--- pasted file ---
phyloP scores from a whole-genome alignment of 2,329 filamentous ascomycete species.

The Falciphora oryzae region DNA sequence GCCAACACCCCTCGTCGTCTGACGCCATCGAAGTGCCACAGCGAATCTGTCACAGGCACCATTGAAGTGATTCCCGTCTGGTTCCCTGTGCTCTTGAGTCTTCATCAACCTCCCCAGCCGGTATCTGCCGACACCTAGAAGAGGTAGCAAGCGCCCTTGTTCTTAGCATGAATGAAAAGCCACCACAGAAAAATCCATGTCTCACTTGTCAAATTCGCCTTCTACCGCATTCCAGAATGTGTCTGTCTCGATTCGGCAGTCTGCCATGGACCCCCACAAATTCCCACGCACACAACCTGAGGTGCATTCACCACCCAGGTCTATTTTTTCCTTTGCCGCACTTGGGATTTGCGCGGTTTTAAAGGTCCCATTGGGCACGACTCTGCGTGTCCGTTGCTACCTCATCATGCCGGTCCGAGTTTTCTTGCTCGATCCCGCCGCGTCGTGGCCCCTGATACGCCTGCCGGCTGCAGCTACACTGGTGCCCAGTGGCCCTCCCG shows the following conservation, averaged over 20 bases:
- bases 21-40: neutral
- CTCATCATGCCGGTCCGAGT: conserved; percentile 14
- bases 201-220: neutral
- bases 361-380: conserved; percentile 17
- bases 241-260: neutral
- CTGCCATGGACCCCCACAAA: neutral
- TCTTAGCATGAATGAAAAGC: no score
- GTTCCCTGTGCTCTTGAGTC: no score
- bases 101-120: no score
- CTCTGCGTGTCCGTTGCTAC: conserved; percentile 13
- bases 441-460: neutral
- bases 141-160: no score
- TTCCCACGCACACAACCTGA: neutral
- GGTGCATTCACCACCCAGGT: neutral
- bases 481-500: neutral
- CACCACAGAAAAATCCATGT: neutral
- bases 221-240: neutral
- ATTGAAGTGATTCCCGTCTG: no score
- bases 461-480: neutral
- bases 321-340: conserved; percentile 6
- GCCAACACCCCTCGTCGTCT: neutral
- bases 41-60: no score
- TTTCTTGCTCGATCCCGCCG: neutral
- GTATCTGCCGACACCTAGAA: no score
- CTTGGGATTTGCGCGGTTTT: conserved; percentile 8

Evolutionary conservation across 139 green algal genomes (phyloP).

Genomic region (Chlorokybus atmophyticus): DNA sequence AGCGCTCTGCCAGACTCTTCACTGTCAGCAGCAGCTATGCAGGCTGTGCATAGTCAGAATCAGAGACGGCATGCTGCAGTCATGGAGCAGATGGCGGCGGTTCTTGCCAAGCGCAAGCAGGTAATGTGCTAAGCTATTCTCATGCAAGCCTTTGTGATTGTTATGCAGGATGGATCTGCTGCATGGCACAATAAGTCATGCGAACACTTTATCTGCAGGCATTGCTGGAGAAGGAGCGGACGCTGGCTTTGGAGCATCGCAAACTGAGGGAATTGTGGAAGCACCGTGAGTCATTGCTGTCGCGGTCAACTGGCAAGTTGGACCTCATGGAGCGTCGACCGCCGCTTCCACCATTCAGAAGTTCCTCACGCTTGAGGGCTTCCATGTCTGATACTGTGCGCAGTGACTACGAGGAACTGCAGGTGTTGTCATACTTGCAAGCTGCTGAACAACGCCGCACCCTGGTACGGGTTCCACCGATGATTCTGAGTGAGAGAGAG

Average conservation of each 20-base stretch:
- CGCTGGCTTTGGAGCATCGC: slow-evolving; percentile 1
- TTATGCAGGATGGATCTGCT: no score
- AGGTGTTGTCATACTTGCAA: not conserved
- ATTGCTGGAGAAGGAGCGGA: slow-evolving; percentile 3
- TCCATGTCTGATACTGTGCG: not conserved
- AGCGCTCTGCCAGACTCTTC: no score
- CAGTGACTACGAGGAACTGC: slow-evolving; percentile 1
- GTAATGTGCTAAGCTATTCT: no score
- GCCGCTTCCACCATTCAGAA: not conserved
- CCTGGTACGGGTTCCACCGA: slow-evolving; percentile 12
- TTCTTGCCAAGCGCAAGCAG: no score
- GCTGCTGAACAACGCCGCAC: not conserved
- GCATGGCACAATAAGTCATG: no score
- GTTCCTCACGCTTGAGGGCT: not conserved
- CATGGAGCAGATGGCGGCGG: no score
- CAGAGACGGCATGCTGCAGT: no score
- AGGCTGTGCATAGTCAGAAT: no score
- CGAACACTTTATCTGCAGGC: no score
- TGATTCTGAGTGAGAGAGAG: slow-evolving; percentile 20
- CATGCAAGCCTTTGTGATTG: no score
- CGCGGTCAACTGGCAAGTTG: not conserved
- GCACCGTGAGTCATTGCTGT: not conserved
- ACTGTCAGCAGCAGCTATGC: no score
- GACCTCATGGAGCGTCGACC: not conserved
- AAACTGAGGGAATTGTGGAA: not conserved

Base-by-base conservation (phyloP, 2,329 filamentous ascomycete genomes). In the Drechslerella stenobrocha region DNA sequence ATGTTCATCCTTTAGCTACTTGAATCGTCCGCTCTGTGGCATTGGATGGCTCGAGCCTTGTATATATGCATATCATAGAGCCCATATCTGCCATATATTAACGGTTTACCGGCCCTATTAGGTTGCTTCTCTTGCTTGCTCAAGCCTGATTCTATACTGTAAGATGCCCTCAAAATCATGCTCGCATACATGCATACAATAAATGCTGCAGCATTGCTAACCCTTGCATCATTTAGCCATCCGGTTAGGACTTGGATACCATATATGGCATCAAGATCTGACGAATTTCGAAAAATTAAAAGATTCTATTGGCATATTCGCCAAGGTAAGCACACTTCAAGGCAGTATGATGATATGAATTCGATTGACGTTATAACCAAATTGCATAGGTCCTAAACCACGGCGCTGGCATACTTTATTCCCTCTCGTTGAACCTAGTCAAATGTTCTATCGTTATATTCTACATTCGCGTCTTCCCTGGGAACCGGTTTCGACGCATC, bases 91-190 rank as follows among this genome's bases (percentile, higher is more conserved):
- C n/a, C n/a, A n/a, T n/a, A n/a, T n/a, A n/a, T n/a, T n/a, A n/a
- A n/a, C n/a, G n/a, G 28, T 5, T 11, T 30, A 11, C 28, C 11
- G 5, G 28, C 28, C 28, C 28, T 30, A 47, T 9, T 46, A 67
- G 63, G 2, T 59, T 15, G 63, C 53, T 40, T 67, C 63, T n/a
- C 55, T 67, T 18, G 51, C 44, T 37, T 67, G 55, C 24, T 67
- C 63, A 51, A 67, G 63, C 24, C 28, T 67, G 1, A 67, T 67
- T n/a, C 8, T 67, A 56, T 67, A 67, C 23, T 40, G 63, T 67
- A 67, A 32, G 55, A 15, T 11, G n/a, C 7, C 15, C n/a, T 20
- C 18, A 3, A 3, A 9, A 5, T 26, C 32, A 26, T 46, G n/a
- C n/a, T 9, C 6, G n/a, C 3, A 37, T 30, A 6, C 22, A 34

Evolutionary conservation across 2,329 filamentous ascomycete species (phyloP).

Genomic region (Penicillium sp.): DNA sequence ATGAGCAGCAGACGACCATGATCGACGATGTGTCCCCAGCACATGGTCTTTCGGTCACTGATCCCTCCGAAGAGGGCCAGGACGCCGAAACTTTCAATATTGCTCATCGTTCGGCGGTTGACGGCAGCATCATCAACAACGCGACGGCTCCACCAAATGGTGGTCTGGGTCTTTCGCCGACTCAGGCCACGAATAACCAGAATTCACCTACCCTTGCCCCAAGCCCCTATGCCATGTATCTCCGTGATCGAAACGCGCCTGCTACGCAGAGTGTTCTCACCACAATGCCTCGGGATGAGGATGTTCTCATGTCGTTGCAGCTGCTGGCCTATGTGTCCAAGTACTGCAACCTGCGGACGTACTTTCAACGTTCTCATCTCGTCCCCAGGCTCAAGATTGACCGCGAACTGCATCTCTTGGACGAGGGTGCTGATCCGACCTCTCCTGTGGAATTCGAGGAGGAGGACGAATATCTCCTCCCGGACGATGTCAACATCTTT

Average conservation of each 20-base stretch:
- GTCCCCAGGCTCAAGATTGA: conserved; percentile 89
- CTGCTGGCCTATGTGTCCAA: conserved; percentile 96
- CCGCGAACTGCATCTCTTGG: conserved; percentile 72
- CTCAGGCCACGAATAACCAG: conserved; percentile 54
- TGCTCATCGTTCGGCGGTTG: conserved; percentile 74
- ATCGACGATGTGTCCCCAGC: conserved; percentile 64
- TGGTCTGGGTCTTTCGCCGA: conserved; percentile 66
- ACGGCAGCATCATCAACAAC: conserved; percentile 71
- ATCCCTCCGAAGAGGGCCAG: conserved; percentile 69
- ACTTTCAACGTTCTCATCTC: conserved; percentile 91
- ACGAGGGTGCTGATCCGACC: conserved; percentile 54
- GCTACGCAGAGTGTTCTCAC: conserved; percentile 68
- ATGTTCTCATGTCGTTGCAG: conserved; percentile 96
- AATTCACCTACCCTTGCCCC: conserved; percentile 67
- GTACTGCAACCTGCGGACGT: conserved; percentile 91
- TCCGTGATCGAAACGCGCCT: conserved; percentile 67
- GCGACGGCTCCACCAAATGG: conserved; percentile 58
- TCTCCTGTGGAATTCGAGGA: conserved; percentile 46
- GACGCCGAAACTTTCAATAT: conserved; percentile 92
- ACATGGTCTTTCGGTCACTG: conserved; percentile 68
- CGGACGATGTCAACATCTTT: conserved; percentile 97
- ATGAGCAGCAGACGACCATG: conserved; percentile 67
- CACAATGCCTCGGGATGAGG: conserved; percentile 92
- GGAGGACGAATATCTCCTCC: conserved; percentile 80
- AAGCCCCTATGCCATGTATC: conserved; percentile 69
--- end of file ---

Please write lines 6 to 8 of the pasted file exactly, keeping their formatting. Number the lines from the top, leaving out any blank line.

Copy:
- bases 361-380: conserved; percentile 17
- bases 241-260: neutral
- CTGCCATGGACCCCCACAAA: neutral